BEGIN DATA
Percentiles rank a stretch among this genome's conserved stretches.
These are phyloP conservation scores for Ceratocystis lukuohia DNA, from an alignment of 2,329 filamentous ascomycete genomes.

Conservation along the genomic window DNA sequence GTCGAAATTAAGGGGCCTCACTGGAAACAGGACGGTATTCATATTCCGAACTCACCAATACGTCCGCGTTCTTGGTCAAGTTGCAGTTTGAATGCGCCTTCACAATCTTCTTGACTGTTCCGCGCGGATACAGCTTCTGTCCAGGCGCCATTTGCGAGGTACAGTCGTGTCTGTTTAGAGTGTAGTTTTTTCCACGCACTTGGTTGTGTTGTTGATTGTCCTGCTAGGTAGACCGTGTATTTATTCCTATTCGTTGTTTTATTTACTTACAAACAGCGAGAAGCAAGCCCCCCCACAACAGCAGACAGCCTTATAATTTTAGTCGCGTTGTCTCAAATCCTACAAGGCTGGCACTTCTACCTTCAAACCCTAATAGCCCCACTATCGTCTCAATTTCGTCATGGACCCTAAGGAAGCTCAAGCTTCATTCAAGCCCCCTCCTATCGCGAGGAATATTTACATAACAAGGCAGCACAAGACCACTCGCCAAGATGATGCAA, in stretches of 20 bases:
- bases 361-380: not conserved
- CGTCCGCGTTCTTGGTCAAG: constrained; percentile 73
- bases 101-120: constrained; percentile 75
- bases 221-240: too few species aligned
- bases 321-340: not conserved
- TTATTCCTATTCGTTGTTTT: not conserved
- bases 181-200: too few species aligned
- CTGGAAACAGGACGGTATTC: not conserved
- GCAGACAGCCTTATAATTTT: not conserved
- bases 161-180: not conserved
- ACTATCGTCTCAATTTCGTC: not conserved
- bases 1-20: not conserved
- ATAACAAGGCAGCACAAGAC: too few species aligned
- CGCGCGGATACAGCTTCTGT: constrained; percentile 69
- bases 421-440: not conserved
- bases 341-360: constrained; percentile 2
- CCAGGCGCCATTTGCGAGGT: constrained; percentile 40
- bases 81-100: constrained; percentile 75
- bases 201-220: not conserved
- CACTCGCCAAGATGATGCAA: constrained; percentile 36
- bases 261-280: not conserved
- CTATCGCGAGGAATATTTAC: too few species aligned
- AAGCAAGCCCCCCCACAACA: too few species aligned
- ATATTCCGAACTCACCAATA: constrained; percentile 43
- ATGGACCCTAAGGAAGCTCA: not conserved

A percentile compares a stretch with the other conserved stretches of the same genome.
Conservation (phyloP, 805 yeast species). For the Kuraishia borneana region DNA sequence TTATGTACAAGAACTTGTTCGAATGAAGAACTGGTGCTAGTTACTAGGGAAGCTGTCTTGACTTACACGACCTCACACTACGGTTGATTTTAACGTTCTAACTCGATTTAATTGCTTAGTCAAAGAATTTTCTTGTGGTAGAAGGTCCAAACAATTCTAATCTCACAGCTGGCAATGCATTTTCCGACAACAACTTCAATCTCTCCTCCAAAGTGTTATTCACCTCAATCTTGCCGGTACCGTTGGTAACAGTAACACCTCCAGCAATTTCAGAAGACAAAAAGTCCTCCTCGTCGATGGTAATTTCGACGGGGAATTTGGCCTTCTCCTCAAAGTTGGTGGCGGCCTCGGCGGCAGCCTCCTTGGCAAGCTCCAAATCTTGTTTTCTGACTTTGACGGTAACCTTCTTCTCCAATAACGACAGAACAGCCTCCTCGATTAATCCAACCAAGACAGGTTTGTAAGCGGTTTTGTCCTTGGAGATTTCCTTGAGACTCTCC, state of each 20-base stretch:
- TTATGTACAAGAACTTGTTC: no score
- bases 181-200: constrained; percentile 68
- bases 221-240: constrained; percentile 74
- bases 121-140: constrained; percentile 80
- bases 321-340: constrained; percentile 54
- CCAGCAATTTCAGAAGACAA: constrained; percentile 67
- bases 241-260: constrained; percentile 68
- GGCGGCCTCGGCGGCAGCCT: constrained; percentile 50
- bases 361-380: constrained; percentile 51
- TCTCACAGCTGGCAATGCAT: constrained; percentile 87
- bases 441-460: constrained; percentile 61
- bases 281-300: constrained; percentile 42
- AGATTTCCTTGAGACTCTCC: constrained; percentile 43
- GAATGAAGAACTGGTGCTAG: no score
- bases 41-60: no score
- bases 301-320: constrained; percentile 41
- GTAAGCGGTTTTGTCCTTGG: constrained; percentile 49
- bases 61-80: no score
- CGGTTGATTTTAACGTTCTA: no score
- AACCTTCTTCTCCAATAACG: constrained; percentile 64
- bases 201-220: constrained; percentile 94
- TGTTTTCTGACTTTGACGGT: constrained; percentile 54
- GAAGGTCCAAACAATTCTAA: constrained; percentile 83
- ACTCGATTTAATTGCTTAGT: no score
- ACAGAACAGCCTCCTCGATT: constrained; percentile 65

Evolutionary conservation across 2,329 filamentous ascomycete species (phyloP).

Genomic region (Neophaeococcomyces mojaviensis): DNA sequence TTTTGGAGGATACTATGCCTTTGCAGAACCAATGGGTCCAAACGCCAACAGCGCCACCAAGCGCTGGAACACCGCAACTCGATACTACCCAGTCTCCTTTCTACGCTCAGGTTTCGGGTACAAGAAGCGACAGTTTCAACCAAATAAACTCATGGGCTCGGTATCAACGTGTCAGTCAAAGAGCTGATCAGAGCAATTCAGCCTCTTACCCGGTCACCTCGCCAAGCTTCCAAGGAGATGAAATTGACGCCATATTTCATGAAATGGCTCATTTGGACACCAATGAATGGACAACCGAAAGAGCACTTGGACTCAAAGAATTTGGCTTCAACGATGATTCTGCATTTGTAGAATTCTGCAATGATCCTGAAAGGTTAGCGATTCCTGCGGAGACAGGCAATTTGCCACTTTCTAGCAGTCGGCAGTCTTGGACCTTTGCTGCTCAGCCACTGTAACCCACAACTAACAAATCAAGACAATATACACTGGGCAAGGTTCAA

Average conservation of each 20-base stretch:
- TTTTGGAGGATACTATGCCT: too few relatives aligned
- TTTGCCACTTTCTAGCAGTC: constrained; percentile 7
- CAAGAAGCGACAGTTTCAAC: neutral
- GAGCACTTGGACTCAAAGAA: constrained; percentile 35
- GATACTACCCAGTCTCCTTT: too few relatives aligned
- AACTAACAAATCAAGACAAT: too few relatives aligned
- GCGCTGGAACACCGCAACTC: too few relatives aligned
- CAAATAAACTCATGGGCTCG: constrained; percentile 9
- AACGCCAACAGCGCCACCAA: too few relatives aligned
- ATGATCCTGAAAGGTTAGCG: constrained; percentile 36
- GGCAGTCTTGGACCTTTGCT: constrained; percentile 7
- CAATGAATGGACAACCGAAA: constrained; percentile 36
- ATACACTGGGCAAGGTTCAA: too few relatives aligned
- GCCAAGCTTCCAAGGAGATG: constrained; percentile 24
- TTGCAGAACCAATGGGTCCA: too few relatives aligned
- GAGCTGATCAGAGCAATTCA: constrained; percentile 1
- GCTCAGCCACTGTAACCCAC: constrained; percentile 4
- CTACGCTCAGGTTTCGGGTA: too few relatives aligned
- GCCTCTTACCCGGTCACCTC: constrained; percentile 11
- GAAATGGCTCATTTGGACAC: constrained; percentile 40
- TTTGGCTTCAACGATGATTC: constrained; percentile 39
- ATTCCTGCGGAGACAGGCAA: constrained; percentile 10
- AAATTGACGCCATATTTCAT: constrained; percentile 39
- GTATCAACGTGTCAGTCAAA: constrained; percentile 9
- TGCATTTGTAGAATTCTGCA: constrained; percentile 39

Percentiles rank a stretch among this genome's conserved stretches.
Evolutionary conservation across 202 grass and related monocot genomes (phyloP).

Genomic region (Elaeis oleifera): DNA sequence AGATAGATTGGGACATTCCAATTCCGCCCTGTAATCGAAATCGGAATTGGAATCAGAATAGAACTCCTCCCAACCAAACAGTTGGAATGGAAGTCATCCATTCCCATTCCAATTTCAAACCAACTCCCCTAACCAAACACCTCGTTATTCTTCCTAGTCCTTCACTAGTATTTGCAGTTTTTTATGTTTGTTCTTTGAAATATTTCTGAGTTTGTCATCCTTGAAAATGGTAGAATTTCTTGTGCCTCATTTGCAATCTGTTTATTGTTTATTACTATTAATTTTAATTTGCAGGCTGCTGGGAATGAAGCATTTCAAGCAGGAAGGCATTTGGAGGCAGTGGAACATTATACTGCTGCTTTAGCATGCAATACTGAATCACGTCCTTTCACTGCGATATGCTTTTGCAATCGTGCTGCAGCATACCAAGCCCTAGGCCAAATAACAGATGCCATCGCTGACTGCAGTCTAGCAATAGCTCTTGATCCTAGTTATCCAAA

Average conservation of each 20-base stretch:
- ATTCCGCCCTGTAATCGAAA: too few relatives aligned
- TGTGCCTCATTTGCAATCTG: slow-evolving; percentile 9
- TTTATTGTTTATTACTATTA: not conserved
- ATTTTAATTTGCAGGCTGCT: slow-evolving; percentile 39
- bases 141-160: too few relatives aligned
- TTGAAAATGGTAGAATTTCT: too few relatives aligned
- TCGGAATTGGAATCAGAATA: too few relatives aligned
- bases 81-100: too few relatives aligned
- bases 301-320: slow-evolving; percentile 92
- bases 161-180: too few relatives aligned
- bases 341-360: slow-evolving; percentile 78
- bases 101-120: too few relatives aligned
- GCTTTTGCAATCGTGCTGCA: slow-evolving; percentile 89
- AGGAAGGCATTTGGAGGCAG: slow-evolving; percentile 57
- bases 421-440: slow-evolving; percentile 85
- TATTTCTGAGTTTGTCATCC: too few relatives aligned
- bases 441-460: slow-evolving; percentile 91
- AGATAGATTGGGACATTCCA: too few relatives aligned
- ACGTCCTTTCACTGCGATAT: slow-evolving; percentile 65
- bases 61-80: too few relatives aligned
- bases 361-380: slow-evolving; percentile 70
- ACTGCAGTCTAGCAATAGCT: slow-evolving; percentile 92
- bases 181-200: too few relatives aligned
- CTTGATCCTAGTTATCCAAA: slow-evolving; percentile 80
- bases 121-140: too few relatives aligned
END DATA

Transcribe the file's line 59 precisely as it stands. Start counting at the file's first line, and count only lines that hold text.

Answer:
- TTTTGGAGGATACTATGCCT: too few relatives aligned